The argument was also advanced at the time that banks would have more of the money that ‘came into the system’ to lend out to businesses. This is nonsense for two reasons. One is that the lack of funds was not the reason for weak bank lending. Banks had a vastly greater pool of bank deposits (M3 money), far in excess of the amount in currency notes. But the second reason may be more important. If banks were not lending, it was, , because of “insufficient shareholder capital to absorb potential losses, and by the over-borrowed balance-sheets of many industrial customers”.
Among the strongest voices articulating the economic devastation from demonetisation was journalist and rural affairs expert P Sainath, who and its effects on the lives of people in smaller towns and villages, where 50 percent of India’s population depended on an agrarian economy that generated just 20 percent of India’s GDP.
To again: “Managing an economy’s money is among the most important tasks of the government. Clumsy use of monetary instruments comes with high risk. John Maynard Keynes, an economist, was echoing Lenin when he wrote in 1919: ‘There is no subtler, no surer means of overturning the existing basis of society than to debauch the currency. Trust is fragile, and precious.’”
By “debauch” the currency, he meant the loss of value due to inflation. Demonetisation didn’t just reduce the value of currency in circulation, it reduced paper currency, for a while, to nothing.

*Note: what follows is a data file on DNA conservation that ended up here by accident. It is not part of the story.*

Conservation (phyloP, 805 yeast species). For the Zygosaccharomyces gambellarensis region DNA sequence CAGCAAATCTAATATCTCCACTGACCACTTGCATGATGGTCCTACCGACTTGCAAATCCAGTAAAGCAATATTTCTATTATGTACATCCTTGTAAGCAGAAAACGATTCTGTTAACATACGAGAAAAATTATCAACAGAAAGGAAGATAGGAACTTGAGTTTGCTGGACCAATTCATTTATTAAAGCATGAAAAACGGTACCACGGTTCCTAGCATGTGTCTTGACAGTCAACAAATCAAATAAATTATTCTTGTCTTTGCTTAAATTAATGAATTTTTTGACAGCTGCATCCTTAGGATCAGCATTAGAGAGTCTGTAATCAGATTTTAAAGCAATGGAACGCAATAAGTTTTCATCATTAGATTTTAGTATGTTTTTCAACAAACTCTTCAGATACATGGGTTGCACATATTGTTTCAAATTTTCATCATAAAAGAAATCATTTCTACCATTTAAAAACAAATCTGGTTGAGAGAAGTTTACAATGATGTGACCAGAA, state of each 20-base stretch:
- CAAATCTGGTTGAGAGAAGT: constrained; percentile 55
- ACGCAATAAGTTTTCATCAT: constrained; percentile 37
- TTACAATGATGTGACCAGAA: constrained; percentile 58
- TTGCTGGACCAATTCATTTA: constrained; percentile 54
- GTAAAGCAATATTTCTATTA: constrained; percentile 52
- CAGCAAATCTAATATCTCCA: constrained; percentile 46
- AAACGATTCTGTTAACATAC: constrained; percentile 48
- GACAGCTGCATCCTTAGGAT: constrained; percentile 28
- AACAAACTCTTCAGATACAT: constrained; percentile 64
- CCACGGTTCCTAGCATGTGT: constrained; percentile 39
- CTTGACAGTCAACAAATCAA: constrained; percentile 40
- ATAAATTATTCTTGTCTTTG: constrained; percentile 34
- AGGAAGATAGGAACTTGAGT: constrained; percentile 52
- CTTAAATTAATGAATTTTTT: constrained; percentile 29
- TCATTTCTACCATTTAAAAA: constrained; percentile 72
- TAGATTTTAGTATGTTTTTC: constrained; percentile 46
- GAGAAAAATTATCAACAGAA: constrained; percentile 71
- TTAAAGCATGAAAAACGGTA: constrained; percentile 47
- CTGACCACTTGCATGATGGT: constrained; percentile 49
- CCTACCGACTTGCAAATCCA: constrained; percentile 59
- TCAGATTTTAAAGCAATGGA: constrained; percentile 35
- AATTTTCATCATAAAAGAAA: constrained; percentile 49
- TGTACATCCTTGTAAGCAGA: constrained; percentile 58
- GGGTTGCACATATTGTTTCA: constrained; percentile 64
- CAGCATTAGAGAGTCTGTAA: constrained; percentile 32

Whatever the theoretical arguments at the time, today, six years on, we have the benefit of hindsight. The speaks for itself. Quarterly GDP growth fell for five successive quarters from 9.67 percent per annum in July-September 2016 to 5.32 percent in July-September 2017. It then picked up a bit to around seven percent in late 2017 but again fell in eight successive quarters to reach a low point of 3.01 percent in January-March 2020.
Then, as is well known, the economy contracted by an unprecedented -24.4 percent in April-June 2020 thanks to Covid.
Is it possible to make a direct causal link between demonetisation and the economic slowdown in the period before the pandemic? Perhaps not directly, but arguing from first principles of the factors that impact economic activity and growth, one can make the case that a sharp monetary contraction can only dampen growth. Economists talk of the multiplier effect of injecting cash, even at the risk of stoking inflation, into an economy. Increasing purchasing power has a ripple effect through the economy as spending stimulates new demand setting up a circle of ever expanding economic activity.